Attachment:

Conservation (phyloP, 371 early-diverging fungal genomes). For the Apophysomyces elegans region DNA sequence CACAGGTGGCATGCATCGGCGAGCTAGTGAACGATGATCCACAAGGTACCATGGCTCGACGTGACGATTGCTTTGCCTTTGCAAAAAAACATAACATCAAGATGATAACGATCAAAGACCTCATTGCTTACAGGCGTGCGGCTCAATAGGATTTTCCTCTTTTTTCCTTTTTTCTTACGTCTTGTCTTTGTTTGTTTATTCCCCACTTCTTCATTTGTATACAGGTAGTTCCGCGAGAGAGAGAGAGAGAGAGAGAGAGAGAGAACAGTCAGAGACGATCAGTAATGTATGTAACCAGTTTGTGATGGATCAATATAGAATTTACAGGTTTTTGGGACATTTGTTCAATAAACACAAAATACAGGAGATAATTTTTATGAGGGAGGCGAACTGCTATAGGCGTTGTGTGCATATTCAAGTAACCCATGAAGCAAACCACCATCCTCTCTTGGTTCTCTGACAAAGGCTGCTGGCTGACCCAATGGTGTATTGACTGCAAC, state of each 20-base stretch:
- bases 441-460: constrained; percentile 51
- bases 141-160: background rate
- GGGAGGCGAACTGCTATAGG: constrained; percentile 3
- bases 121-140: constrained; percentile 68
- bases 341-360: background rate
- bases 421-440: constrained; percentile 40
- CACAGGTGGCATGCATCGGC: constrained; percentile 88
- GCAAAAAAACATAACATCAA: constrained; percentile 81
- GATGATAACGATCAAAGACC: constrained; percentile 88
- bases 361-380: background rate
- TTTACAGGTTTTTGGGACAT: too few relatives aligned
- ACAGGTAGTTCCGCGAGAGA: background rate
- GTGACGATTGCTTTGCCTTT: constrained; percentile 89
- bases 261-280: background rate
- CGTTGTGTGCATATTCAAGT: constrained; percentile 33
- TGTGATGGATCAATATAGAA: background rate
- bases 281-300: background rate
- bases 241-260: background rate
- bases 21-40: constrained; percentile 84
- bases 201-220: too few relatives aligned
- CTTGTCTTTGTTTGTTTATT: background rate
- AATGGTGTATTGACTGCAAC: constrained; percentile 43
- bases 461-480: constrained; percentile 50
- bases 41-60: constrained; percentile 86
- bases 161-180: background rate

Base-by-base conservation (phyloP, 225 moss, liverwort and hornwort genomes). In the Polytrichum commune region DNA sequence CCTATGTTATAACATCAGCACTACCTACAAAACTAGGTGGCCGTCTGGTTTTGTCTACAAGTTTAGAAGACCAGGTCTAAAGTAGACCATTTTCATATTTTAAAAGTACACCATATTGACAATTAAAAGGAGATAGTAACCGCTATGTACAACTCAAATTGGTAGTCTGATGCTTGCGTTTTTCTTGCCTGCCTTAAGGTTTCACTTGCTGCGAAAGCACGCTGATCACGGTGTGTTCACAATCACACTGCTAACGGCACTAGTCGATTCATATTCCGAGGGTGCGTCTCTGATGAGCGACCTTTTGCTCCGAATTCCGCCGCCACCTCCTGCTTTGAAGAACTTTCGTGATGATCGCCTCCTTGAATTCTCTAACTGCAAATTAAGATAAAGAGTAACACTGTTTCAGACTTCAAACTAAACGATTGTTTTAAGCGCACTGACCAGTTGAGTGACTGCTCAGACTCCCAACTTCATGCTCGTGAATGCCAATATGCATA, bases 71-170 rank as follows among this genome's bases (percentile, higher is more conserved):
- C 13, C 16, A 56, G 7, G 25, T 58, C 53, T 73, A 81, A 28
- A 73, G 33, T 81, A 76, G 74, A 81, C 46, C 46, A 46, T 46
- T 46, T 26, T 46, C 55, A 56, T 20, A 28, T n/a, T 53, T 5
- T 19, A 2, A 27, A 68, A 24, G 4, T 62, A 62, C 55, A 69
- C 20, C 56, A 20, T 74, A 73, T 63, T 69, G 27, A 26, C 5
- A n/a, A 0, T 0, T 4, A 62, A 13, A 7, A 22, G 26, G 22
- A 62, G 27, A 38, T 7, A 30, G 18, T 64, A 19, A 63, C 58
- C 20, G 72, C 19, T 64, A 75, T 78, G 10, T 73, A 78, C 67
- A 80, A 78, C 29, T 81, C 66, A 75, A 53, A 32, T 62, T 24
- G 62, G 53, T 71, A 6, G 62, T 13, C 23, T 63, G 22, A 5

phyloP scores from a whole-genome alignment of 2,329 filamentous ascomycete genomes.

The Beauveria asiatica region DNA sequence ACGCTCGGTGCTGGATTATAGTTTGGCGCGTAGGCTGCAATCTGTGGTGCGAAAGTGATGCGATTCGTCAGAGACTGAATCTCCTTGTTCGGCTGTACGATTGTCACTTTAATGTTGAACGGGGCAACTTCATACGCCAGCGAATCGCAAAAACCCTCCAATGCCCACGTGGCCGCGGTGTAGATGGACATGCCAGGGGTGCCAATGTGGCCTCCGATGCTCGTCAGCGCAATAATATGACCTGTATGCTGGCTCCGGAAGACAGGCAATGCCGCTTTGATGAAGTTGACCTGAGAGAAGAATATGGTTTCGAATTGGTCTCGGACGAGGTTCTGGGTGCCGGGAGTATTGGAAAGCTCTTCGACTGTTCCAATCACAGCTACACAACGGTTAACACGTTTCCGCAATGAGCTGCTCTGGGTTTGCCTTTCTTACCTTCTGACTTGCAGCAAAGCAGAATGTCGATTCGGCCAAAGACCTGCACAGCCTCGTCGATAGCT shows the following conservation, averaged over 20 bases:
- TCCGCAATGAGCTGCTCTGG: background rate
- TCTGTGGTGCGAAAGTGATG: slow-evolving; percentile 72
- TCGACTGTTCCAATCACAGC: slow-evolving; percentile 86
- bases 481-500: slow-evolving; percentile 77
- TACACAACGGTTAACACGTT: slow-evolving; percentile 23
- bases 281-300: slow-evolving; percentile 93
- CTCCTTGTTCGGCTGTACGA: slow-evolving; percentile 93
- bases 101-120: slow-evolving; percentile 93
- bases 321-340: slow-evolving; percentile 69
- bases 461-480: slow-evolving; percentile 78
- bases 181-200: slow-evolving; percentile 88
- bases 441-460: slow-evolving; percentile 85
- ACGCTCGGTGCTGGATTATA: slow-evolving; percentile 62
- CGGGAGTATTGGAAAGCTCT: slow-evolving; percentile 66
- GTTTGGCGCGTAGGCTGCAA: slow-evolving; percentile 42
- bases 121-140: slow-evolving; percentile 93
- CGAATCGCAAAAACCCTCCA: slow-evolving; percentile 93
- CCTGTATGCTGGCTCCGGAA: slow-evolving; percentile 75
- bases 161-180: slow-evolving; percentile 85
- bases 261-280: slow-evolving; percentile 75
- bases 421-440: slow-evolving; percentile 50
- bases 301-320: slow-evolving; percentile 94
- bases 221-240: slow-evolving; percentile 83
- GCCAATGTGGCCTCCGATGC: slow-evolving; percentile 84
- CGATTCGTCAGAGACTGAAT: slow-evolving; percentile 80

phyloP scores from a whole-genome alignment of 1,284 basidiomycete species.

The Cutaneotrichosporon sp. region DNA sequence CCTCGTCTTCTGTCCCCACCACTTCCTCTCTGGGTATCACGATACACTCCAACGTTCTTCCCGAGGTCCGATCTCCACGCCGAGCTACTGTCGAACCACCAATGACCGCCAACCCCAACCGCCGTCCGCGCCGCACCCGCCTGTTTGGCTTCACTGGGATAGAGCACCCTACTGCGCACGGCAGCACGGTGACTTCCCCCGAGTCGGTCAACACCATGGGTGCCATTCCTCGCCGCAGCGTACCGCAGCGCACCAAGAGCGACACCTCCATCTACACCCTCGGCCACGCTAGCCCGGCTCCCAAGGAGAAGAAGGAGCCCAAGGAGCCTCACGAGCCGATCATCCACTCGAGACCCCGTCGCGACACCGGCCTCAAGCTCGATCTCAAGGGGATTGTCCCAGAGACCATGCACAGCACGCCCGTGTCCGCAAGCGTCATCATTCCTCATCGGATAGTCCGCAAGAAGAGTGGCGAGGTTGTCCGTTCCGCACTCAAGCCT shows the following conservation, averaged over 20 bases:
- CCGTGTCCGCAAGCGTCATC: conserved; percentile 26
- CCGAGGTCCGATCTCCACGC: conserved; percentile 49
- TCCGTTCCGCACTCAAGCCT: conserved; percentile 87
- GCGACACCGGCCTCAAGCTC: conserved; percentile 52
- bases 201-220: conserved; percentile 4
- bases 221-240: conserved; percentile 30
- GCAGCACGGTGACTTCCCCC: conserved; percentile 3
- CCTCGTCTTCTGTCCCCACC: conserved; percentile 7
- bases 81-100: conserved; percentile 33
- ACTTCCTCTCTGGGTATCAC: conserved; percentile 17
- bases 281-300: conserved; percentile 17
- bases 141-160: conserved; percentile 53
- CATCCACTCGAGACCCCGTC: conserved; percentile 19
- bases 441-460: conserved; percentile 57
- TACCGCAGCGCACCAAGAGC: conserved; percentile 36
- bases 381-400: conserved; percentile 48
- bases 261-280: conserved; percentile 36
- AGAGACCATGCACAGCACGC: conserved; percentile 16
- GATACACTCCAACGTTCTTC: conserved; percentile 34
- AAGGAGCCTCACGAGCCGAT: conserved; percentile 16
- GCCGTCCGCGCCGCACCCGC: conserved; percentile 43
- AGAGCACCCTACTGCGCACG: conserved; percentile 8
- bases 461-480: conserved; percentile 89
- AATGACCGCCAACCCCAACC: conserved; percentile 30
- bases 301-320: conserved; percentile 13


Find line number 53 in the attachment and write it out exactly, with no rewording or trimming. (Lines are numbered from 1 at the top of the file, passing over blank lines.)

- CGGGAGTATTGGAAAGCTCT: slow-evolving; percentile 66